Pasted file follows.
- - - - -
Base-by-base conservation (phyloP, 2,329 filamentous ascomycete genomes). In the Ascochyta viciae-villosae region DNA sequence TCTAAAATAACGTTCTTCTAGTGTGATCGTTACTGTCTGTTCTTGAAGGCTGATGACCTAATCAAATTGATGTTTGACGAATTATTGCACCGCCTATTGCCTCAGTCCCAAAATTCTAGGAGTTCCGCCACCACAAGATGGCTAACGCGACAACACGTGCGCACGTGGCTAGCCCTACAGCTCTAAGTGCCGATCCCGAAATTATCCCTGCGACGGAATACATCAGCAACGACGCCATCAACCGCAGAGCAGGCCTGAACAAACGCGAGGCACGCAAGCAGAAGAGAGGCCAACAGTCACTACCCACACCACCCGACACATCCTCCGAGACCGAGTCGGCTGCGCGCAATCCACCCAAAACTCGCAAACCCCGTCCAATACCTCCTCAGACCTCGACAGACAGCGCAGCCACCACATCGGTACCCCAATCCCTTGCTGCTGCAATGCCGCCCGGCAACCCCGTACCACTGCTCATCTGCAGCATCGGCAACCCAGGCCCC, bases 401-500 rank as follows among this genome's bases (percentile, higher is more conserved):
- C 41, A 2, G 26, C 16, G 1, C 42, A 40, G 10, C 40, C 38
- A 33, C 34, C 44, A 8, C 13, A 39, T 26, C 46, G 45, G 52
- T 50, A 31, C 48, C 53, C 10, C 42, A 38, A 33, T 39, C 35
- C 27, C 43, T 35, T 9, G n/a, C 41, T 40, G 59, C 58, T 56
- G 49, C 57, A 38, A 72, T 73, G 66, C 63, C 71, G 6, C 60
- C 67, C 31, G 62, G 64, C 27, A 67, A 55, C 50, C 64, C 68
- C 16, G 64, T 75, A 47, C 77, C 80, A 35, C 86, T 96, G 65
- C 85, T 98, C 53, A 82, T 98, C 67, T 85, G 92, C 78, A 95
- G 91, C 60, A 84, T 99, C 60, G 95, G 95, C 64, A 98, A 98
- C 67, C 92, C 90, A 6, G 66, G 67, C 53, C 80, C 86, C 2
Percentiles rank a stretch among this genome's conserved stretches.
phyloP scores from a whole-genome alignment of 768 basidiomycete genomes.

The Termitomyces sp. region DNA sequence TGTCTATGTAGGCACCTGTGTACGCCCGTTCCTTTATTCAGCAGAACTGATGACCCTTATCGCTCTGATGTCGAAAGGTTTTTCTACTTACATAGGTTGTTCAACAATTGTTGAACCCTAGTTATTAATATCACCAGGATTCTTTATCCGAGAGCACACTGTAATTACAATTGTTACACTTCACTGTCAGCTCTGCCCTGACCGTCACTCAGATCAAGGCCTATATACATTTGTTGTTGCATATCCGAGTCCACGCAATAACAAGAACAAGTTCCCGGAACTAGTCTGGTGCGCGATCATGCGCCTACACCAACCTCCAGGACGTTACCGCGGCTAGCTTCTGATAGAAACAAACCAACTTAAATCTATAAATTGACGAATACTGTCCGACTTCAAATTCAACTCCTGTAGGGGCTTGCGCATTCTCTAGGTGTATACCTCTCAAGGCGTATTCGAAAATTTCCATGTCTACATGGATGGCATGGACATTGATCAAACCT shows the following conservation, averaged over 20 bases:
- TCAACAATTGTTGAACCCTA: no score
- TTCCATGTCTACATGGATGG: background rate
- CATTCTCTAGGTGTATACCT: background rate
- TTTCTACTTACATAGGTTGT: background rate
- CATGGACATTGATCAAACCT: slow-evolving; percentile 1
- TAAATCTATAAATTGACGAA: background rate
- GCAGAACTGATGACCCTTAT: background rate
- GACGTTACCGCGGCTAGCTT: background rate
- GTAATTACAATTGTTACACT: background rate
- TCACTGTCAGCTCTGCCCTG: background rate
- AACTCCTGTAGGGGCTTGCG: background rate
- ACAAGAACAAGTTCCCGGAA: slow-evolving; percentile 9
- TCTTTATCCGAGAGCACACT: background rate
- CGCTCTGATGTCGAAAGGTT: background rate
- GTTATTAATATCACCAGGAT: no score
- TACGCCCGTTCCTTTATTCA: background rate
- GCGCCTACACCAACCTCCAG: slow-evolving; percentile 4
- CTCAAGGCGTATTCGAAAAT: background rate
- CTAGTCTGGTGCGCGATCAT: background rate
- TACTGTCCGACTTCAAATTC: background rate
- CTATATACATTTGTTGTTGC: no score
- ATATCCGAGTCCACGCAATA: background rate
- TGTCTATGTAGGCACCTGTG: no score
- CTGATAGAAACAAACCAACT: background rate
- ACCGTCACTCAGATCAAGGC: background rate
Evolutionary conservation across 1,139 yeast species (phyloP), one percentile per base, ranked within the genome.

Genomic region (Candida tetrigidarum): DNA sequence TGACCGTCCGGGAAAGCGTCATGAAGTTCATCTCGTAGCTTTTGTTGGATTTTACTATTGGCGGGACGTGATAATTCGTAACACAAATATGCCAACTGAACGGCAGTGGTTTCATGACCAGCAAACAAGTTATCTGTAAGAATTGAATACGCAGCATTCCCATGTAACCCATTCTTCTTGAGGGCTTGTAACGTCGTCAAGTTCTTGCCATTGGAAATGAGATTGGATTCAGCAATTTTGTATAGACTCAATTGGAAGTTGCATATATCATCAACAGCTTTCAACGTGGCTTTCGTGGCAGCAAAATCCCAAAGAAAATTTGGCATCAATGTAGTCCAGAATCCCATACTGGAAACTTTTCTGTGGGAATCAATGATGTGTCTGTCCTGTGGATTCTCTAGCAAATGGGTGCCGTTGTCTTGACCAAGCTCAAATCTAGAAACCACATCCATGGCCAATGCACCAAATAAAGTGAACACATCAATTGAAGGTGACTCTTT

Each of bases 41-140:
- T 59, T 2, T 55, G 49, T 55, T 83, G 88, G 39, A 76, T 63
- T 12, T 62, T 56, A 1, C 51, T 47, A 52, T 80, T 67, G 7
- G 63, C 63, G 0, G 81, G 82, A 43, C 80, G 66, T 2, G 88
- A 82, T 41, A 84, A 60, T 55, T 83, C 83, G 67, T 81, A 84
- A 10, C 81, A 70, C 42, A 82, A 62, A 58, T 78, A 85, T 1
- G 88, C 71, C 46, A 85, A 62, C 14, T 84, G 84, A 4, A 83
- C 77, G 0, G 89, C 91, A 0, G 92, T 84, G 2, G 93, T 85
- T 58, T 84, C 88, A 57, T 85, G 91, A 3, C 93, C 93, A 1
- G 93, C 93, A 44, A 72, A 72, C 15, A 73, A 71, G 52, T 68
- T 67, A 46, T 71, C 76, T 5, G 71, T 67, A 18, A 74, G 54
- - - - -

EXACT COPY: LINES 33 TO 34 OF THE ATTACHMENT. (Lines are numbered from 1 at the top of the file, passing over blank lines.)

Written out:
- CTAGTCTGGTGCGCGATCAT: background rate
- TACTGTCCGACTTCAAATTC: background rate